Darryl Dash offers some quotes from John Calvin's Institutes on the subject of Church Finances, including this line: "Remember that you are not handling your own property, but that destined for the necessities of the poor."
See also Ray Mayhew, Embezzlement: The Corporate Sin of Contemporary Christianity? (pdf). I've mentioned the article several times in the past, but it's worth linking to again.
Sunday, December 20, 2009
In The Kingdom Work of the Corporate World, Richard Dorster issues a challenge:
Christian artists add beauty and complexity to God’s creation, transforming the raw materials of paint, language, and sound into finished products that proclaim God’s glory.
Where are their business counterparts — the entrepreneurs and corporate executives who, with the same passion, reshape the world through business? And who, intentionally and for the sake of God’s glory, manage the power of free markets to make the world more productive? Where are the Christians who are propelling the world’s best corporations?
God’s people can, as agents of His redemptive plan, transform business, stripping it of selfish ambition and pursuing instead what’s best for their neighbors. Through business, God’s people can harness mankind’s creativity, and with it nurture His creation, developing products that make the world more satisfying. Through the economic power of commerce, Christians can make the world safer and healthier. The members of Christ’s Church, distributed in offices around the world, can transform greed into good stewardship, showing the world that business has a biblical responsibility to create new wealth and provide a fair return to investors (Matthew 25:14-28). But, with an eye toward the consummation of Christ’s kingdom, we also create wealth in order to create new and satisfying jobs, which offer the hope (and perhaps a glimpse) of a coming world where there is no poverty.
God has placed His people in business so that they can — in humility, and making full use of the talents and resources He’s given — serve customers, employees, suppliers, and the world at large, looking out for the interests of others and providing for their needs.
On their deathbeds, many Christians will regret that they didn’t love their neighbors, care for the poor, or advance Christ’s kingdom as they should have. They might therefore, with their final breath, gasp: “I wish I’d spent more time at the office.”
Saturday, December 19, 2009
Charles Colson on how the church functions as the church:
It is within the church particular [a local body of believers] that we commit ourselves to intimate relationships with fellow believers and submit ourselves to accountability, duties, and responsibilities. In this community our Christian character is shaped; it is the context in which our gifts are developed and exercised. It is the family whose ties cannot be broken. It is the training camp that disciples and equips believers to be God’s people against the world and for the world. If we don’t grasp the intrinsically corporate nature of Christianity embodied in the church, we are missing the very heart of Jesus’ plan (The Body, p. 277).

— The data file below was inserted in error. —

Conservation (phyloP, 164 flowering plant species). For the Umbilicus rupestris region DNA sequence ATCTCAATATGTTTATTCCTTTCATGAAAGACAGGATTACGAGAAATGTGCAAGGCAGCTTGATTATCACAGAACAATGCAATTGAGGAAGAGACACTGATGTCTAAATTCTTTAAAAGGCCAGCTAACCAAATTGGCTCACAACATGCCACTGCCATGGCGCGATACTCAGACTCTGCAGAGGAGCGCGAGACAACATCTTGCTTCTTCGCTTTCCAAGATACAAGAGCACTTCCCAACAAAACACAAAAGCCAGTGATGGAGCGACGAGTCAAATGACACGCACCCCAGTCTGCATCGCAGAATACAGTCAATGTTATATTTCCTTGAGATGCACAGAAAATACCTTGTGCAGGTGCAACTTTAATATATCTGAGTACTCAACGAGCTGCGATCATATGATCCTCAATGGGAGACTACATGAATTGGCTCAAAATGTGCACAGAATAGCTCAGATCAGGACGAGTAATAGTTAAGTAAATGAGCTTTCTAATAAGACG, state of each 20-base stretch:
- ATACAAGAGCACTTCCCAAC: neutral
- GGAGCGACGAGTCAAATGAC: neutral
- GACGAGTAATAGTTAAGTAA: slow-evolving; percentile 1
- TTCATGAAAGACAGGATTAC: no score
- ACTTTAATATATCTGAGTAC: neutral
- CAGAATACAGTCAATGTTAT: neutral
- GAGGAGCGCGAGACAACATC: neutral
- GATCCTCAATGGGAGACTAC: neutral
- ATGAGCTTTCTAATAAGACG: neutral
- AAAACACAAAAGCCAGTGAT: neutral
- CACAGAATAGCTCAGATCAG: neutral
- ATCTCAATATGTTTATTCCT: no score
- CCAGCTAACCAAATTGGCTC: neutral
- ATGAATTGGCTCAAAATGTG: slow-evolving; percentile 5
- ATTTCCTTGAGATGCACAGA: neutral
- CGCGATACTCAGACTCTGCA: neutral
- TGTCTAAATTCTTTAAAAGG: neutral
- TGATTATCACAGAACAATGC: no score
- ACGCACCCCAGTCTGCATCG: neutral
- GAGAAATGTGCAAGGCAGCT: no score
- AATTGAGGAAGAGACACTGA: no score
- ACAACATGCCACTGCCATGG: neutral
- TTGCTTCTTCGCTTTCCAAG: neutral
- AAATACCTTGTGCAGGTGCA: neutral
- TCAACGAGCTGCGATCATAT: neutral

Sunday, December 06, 2009
Another excerpt from The Gospel Coalition's "Theological Vision for Ministry" is this statement of how the gospel affects our work:
The good news of the Bible is not only individual forgiveness but the renewal of the whole creation. God put humanity in the garden to cultivate the material world for his own glory and for the flourishing of nature and the human community. The Spirit of God not only converts individuals (e.g., John 16:8) but also renews and cultivates the face of the earth (e.g., Gen 1:2; Psalm 104:30). Therefore Christians glorify God not only through the ministry of the Word, but also through their vocations of agriculture, art, business, government, scholarship—all for God’s glory and the furtherance of the public good. Too many Christians have learned to seal off their faith–beliefs from the way they work in their vocation. The gospel is seen as a means of finding individual peace and not as the foundation of a worldview—a comprehensive interpretation of reality affecting all that we do. But we have a vision for a church that equips its people to think out the implications of the gospel on how we do carpentry, plumbing, data–entry, nursing, art, business, government, journalism, entertainment, and scholarship. Such a church will not only support Christians’ engagement with culture, but will also help them work with distinctiveness, excellence, and accountability in their trades and professions. Developing humane yet creative and excellent business environments out of our understanding of the gospel is part of the work of bringing a measure of healing to God’s creation in the power of the Spirit. Bringing Christian joy, hope, and truth to embodiment in the arts is also part of this work. We do all of this because the gospel of God leads us to it, even while we recognize that the ultimate restoration of all things awaits the personal and bodily return of our Lord Jesus Christ.